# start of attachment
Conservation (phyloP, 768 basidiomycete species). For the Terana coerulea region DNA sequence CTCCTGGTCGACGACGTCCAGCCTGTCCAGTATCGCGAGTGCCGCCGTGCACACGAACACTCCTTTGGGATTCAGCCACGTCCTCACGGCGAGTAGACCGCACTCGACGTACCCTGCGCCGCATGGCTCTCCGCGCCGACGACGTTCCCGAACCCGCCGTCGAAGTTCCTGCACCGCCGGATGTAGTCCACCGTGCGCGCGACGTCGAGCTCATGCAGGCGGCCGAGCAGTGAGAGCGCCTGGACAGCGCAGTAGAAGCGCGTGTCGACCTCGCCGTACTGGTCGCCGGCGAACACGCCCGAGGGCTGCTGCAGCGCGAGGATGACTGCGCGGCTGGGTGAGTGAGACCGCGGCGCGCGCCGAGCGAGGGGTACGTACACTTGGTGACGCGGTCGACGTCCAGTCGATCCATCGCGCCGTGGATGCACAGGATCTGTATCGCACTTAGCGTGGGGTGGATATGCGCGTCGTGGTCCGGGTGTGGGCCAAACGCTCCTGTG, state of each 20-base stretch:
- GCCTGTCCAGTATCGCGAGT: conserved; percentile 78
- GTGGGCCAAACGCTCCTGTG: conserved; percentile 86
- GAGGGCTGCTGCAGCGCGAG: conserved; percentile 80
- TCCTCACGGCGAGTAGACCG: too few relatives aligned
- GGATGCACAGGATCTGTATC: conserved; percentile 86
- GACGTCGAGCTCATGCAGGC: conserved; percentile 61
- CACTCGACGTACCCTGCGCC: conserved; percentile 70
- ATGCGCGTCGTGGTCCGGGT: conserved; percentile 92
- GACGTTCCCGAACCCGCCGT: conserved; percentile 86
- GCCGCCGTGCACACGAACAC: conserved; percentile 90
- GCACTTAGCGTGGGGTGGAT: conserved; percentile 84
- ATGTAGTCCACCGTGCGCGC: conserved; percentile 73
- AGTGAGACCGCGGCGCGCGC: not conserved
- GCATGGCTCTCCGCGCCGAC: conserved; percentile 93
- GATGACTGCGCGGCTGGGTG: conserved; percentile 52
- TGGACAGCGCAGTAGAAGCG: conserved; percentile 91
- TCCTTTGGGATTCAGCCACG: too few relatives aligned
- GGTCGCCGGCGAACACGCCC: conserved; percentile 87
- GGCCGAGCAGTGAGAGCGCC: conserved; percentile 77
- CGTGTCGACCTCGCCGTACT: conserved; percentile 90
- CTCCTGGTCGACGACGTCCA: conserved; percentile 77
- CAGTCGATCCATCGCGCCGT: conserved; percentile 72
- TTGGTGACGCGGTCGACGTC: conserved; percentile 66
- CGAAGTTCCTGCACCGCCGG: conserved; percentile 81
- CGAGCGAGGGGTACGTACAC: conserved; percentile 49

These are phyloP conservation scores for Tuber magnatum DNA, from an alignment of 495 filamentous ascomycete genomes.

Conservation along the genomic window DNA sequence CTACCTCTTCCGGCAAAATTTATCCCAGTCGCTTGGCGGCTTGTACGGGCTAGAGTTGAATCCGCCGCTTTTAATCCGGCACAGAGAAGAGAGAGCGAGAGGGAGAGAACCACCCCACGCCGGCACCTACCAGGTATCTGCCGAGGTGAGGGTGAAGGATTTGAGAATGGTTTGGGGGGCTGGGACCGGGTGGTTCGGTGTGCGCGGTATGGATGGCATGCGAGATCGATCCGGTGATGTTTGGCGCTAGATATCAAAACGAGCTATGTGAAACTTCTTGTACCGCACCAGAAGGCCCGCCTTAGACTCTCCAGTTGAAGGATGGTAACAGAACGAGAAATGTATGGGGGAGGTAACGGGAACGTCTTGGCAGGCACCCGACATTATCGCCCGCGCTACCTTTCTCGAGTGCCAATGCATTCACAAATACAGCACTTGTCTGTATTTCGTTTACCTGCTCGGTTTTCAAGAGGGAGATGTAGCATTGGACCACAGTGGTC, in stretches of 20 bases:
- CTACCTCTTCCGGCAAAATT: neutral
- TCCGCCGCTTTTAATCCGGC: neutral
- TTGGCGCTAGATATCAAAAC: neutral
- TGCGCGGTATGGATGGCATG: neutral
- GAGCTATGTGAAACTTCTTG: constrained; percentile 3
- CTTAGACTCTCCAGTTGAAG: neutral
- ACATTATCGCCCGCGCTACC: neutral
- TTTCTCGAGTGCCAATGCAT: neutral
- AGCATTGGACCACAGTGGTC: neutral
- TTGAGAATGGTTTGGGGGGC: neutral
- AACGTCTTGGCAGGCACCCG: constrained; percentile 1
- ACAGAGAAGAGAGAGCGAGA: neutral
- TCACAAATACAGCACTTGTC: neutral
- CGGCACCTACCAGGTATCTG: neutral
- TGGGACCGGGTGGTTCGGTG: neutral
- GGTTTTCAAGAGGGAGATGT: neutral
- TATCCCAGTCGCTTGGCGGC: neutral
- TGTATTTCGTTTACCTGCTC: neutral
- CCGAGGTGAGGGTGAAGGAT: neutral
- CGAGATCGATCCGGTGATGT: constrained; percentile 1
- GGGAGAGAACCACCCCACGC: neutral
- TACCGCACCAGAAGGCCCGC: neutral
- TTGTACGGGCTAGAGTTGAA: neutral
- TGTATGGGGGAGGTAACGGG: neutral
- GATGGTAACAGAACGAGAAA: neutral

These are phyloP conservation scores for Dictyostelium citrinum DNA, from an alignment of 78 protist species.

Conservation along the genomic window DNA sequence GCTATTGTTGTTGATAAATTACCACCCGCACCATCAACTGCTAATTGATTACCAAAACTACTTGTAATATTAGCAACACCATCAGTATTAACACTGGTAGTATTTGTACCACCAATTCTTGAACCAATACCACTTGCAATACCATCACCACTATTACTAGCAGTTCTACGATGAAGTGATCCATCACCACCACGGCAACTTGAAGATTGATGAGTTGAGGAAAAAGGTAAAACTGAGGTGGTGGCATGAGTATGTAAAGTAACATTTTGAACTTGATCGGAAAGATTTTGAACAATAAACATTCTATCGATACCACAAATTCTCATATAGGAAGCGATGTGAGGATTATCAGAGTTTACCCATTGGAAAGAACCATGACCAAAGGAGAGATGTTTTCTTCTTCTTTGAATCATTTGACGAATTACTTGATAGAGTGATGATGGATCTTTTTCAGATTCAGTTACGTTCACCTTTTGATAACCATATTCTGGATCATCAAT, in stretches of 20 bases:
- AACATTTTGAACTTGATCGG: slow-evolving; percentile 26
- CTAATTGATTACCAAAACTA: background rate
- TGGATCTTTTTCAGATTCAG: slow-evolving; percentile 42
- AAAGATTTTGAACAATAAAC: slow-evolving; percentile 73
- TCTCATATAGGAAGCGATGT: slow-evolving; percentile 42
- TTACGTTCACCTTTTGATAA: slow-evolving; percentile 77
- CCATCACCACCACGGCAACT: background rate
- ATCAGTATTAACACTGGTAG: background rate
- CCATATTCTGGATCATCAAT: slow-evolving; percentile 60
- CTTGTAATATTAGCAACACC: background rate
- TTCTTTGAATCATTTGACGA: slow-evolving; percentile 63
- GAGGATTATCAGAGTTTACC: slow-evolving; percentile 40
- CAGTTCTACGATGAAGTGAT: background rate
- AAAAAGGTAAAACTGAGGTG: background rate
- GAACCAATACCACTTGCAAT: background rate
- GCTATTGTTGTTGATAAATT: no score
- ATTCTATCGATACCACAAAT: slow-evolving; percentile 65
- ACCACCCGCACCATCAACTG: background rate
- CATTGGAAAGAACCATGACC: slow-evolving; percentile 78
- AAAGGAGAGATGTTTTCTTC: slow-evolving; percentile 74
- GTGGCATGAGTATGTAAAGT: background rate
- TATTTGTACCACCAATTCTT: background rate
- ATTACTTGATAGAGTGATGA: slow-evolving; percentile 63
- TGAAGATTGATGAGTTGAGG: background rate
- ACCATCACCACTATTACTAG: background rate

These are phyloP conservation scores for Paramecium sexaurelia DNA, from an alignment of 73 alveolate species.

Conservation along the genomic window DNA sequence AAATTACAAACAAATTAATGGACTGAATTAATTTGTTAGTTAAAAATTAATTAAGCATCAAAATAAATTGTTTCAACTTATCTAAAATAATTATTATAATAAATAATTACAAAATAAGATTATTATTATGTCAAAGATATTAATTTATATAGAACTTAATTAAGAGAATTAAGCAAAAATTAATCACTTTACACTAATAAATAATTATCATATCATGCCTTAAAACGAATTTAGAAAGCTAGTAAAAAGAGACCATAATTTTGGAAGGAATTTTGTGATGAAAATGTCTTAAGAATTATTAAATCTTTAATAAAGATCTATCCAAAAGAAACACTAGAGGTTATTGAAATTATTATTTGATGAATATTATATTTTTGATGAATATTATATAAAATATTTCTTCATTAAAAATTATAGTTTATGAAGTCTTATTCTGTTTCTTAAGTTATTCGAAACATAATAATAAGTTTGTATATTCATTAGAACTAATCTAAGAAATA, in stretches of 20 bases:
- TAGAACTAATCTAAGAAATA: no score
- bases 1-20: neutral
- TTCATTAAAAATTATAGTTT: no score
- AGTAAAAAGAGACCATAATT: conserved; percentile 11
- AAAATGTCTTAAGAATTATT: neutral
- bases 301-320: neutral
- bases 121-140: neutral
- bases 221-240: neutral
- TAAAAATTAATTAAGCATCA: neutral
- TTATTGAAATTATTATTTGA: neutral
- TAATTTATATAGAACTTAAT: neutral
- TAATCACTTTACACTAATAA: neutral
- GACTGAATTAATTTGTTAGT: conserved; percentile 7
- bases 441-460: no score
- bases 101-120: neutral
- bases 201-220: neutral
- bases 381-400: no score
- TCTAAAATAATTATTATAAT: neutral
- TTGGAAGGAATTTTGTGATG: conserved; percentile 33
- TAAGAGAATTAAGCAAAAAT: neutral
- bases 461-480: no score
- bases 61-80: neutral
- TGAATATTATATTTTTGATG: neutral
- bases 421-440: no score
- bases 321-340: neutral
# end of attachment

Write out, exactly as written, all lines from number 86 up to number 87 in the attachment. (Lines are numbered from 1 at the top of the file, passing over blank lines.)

- AGTAAAAAGAGACCATAATT: conserved; percentile 11
- AAAATGTCTTAAGAATTATT: neutral